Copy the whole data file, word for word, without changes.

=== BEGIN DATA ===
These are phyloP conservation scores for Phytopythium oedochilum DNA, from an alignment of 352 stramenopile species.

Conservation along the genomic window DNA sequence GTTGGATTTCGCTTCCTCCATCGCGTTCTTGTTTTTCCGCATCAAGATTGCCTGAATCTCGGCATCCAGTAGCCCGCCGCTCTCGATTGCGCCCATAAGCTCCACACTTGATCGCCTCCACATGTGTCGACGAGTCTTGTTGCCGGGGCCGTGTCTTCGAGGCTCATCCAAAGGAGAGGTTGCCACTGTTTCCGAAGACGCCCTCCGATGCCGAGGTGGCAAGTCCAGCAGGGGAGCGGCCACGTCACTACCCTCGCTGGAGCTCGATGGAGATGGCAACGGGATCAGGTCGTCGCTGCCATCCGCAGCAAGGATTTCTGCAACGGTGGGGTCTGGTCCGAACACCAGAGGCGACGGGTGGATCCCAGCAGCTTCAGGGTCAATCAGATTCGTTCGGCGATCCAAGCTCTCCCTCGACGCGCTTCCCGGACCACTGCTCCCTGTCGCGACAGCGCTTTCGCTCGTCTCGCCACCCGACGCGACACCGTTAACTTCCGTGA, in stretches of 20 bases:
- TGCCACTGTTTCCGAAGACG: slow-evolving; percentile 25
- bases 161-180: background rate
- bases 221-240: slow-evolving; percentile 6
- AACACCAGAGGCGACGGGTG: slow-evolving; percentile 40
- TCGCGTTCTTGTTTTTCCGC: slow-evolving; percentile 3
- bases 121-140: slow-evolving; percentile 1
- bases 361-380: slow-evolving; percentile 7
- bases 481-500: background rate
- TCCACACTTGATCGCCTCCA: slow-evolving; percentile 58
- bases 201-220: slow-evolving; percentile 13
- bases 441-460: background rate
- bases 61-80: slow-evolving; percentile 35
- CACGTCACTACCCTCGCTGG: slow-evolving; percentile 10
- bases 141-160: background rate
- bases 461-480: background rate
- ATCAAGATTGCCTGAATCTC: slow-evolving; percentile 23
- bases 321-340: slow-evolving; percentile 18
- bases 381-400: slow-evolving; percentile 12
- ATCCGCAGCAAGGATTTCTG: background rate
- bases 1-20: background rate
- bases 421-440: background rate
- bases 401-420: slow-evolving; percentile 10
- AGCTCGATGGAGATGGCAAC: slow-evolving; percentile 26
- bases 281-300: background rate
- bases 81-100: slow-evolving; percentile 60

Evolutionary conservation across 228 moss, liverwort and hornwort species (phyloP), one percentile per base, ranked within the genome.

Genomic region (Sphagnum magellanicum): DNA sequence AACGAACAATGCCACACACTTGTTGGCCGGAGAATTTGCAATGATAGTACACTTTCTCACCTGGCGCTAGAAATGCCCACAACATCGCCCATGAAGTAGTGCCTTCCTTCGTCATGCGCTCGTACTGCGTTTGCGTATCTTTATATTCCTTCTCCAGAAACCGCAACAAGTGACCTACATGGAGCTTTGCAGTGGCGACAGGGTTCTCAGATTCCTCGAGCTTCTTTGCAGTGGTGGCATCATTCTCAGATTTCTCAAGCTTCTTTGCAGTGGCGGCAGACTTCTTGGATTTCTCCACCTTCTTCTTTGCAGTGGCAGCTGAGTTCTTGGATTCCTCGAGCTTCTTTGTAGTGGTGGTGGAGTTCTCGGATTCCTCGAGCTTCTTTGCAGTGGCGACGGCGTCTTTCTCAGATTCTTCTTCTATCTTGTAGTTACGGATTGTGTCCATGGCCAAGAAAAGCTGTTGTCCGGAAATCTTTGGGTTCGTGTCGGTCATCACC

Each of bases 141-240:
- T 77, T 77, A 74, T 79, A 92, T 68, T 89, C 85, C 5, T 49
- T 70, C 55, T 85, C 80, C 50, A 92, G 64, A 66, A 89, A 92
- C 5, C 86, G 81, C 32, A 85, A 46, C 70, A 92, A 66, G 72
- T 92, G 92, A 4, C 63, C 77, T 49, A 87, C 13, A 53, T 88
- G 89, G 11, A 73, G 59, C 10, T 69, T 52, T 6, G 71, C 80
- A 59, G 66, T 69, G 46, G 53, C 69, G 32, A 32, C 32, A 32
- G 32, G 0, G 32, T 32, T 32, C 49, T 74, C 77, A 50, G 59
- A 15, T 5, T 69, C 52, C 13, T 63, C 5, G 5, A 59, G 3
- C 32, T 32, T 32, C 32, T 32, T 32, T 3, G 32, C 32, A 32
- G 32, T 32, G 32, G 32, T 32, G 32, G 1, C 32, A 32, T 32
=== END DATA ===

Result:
These are phyloP conservation scores for Phytopythium oedochilum DNA, from an alignment of 352 stramenopile species.

Conservation along the genomic window DNA sequence GTTGGATTTCGCTTCCTCCATCGCGTTCTTGTTTTTCCGCATCAAGATTGCCTGAATCTCGGCATCCAGTAGCCCGCCGCTCTCGATTGCGCCCATAAGCTCCACACTTGATCGCCTCCACATGTGTCGACGAGTCTTGTTGCCGGGGCCGTGTCTTCGAGGCTCATCCAAAGGAGAGGTTGCCACTGTTTCCGAAGACGCCCTCCGATGCCGAGGTGGCAAGTCCAGCAGGGGAGCGGCCACGTCACTACCCTCGCTGGAGCTCGATGGAGATGGCAACGGGATCAGGTCGTCGCTGCCATCCGCAGCAAGGATTTCTGCAACGGTGGGGTCTGGTCCGAACACCAGAGGCGACGGGTGGATCCCAGCAGCTTCAGGGTCAATCAGATTCGTTCGGCGATCCAAGCTCTCCCTCGACGCGCTTCCCGGACCACTGCTCCCTGTCGCGACAGCGCTTTCGCTCGTCTCGCCACCCGACGCGACACCGTTAACTTCCGTGA, in stretches of 20 bases:
- TGCCACTGTTTCCGAAGACG: slow-evolving; percentile 25
- bases 161-180: background rate
- bases 221-240: slow-evolving; percentile 6
- AACACCAGAGGCGACGGGTG: slow-evolving; percentile 40
- TCGCGTTCTTGTTTTTCCGC: slow-evolving; percentile 3
- bases 121-140: slow-evolving; percentile 1
- bases 361-380: slow-evolving; percentile 7
- bases 481-500: background rate
- TCCACACTTGATCGCCTCCA: slow-evolving; percentile 58
- bases 201-220: slow-evolving; percentile 13
- bases 441-460: background rate
- bases 61-80: slow-evolving; percentile 35
- CACGTCACTACCCTCGCTGG: slow-evolving; percentile 10
- bases 141-160: background rate
- bases 461-480: background rate
- ATCAAGATTGCCTGAATCTC: slow-evolving; percentile 23
- bases 321-340: slow-evolving; percentile 18
- bases 381-400: slow-evolving; percentile 12
- ATCCGCAGCAAGGATTTCTG: background rate
- bases 1-20: background rate
- bases 421-440: background rate
- bases 401-420: slow-evolving; percentile 10
- AGCTCGATGGAGATGGCAAC: slow-evolving; percentile 26
- bases 281-300: background rate
- bases 81-100: slow-evolving; percentile 60

Evolutionary conservation across 228 moss, liverwort and hornwort species (phyloP), one percentile per base, ranked within the genome.

Genomic region (Sphagnum magellanicum): DNA sequence AACGAACAATGCCACACACTTGTTGGCCGGAGAATTTGCAATGATAGTACACTTTCTCACCTGGCGCTAGAAATGCCCACAACATCGCCCATGAAGTAGTGCCTTCCTTCGTCATGCGCTCGTACTGCGTTTGCGTATCTTTATATTCCTTCTCCAGAAACCGCAACAAGTGACCTACATGGAGCTTTGCAGTGGCGACAGGGTTCTCAGATTCCTCGAGCTTCTTTGCAGTGGTGGCATCATTCTCAGATTTCTCAAGCTTCTTTGCAGTGGCGGCAGACTTCTTGGATTTCTCCACCTTCTTCTTTGCAGTGGCAGCTGAGTTCTTGGATTCCTCGAGCTTCTTTGTAGTGGTGGTGGAGTTCTCGGATTCCTCGAGCTTCTTTGCAGTGGCGACGGCGTCTTTCTCAGATTCTTCTTCTATCTTGTAGTTACGGATTGTGTCCATGGCCAAGAAAAGCTGTTGTCCGGAAATCTTTGGGTTCGTGTCGGTCATCACC

Each of bases 141-240:
- T 77, T 77, A 74, T 79, A 92, T 68, T 89, C 85, C 5, T 49
- T 70, C 55, T 85, C 80, C 50, A 92, G 64, A 66, A 89, A 92
- C 5, C 86, G 81, C 32, A 85, A 46, C 70, A 92, A 66, G 72
- T 92, G 92, A 4, C 63, C 77, T 49, A 87, C 13, A 53, T 88
- G 89, G 11, A 73, G 59, C 10, T 69, T 52, T 6, G 71, C 80
- A 59, G 66, T 69, G 46, G 53, C 69, G 32, A 32, C 32, A 32
- G 32, G 0, G 32, T 32, T 32, C 49, T 74, C 77, A 50, G 59
- A 15, T 5, T 69, C 52, C 13, T 63, C 5, G 5, A 59, G 3
- C 32, T 32, T 32, C 32, T 32, T 32, T 3, G 32, C 32, A 32
- G 32, T 32, G 32, G 32, T 32, G 32, G 1, C 32, A 32, T 32